A new discussion paper by Masaru Inaba and Keisuke Otsu, KDPE 1705, March 2017.
The objective of this paper is to construct a dataset of Japanese prefecture level production, income and expenditure data and analyze the Japanese regional growth and business cycle features. The 47 prefectures are analyzed individually and also as 10 regional groups; Hokkaido, Tohoku, Kanto, Chubu, Kinki, Chugoku, Shikoku, Kyushu and Okinawa.
A new discussion paper by Konstantinos Angelopoulos, Wei Jiang and James Malley, KDPE 1704, January 2017.
The evolution of inequality has been well documented in the data. Inequality in earnings has increased in recent decades and, in particular, wage inequality has increased dramatically since the beginning of the 20th century. As a result of this rise and its deleterious implications for the welfare of a large part of the population, societies and policymakers at large are paying increasing attention to better understanding causes and consequences of inequality.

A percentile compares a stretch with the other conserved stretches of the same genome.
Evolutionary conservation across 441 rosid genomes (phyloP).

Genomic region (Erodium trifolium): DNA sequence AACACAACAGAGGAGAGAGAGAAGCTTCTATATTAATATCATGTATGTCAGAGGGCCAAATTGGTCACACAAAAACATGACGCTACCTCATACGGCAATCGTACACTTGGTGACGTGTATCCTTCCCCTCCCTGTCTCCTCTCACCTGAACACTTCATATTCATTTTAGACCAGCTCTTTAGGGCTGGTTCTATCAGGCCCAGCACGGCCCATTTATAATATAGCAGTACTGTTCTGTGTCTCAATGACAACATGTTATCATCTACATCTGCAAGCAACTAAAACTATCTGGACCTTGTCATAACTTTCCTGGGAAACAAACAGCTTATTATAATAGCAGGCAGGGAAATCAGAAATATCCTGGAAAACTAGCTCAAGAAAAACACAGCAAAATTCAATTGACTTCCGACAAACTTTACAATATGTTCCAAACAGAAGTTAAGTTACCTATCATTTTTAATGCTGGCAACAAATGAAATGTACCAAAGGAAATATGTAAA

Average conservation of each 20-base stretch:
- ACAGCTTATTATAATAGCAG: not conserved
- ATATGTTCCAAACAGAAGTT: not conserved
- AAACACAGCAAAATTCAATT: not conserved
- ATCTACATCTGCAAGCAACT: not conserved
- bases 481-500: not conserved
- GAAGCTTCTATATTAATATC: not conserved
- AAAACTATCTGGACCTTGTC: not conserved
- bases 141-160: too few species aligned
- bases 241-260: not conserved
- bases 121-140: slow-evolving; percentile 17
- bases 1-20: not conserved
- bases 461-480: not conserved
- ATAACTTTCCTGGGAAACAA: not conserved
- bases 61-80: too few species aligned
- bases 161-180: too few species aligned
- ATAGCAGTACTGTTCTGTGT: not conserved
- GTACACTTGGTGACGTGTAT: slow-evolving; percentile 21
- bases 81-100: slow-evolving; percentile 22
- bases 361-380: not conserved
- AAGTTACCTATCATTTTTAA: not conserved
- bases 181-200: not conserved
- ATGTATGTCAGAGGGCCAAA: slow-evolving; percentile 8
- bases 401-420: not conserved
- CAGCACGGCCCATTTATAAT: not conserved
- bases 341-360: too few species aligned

A new discussion paper by Kevin S. Nell and A. P. Thirlwall, KDPE 1703, March 2017.
‘New’ (endogenous) growth theory seeks to explain growth rate differences between countries outside the confines of orthodox neoclassical growth theory, but also to rehabilitate the neoclassical model with diminishing returns to capital by introducing other variables into the equations to explain why there has not been unconditional convergence of per capita incomes across the world as predicted by the basic neoclassical (Solow) growth model.
"If you had been a canny investor back in 2008, you could have done a lot worse than make a substantial bet on upmarket ice cream futures. The price of vanilla beans has rocketed from as little as US$25 per kilo eight years ago up to US$240 at the end of 2016. Some forecasts predict it will reach as much as US$450 per kilo by the middle of 2017. Even by the standards of volatile prices in agricultural commodities such as rice and grains this is exceptional.
Unlike other price increases that were shortlived and the result of policy decisions, the price of vanilla beans is being driven by something else. In short, it is all down to us, the fickle consumer and our love of authentic cones, custard and crème brûlée..."